Later that day, it was another four-bus special (with needless transfers) to get to Nafplio, a charming town that seemed to have influences from the mainland, the islands and Venice (quick observation -- the churches in the island are that famous white washed with the domes painted in blue. You've seen the pictures. The Peloponnese churches are stone with red shingled roofs. Just thought you'd like to know). Sadly, though, it is also home to absolutely substandard gyros. It's also home to the quirkiest, most bizarre pension owner I've ever met. Calling Dimitri Bekas eccentric wouldn't even be the tip of the iceberg. I spent my morning in Nafplio (after going my separate ways from Anne and Lee) climbing the ridiculous amount of steps to the Palimidi fortress which sits atop the town. Again, the views from the top were spectacular, looking down on the town, mountains all around, and the Gulf of Corinth out to one side. Also, running around a fort is much better than when you're five and just playing fort. My one gripe (since it seems I always have one) is that there was absolutely no information supplied. For all I knew, it could've been built two weeks ago to dupe 2 euro out of tourists while supplying them a nice view and an old-timey fort. The only way I know it was built in 1711 by the Venetians (in case you were wondering) was by asking the women at the ticket office as I left.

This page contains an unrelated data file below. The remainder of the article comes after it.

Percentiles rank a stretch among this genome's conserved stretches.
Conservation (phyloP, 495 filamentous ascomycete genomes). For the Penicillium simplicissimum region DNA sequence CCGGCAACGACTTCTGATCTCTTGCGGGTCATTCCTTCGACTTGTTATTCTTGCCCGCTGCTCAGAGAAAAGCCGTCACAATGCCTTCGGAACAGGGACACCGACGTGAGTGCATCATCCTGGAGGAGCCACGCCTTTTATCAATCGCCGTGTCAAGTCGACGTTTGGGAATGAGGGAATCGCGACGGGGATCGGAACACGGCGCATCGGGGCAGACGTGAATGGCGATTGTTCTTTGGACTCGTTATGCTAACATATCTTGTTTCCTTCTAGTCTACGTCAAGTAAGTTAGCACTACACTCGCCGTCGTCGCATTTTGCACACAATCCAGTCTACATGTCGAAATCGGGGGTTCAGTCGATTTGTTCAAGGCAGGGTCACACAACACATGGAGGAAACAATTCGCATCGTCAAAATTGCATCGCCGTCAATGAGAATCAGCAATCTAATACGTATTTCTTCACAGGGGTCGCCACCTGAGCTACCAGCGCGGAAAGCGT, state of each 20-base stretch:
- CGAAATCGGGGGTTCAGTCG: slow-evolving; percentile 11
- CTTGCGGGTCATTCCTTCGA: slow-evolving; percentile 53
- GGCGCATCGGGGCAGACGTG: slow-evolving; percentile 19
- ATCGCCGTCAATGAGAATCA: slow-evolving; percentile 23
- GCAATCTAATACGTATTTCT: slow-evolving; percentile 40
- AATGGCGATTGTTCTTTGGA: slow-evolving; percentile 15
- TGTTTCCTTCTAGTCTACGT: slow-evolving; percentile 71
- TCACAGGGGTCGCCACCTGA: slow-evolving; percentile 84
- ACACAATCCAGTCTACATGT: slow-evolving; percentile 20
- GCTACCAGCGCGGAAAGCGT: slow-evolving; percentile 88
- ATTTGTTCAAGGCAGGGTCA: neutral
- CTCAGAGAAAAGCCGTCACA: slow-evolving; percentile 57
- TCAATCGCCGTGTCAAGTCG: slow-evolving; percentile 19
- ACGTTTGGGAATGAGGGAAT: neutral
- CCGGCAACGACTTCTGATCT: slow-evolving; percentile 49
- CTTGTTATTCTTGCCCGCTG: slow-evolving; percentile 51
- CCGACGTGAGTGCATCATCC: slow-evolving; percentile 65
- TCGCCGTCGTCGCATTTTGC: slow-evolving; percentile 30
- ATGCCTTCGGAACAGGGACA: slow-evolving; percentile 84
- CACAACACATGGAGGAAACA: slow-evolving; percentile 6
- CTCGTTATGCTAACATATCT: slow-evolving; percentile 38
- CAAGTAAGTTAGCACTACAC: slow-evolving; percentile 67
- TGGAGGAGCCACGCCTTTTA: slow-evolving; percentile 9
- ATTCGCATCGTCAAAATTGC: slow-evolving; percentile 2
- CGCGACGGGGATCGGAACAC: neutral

From there, it was yet another four-bus day. I had to go to Delphi, but wasn't quite sure how to do it. I started by going to Isthmos, and while at the station, watched the disgruntled ticket lady kick a package from her window all the way to the exit, and then as I purchased my ticket for the seconds from departing bus to Patras, was urged to rush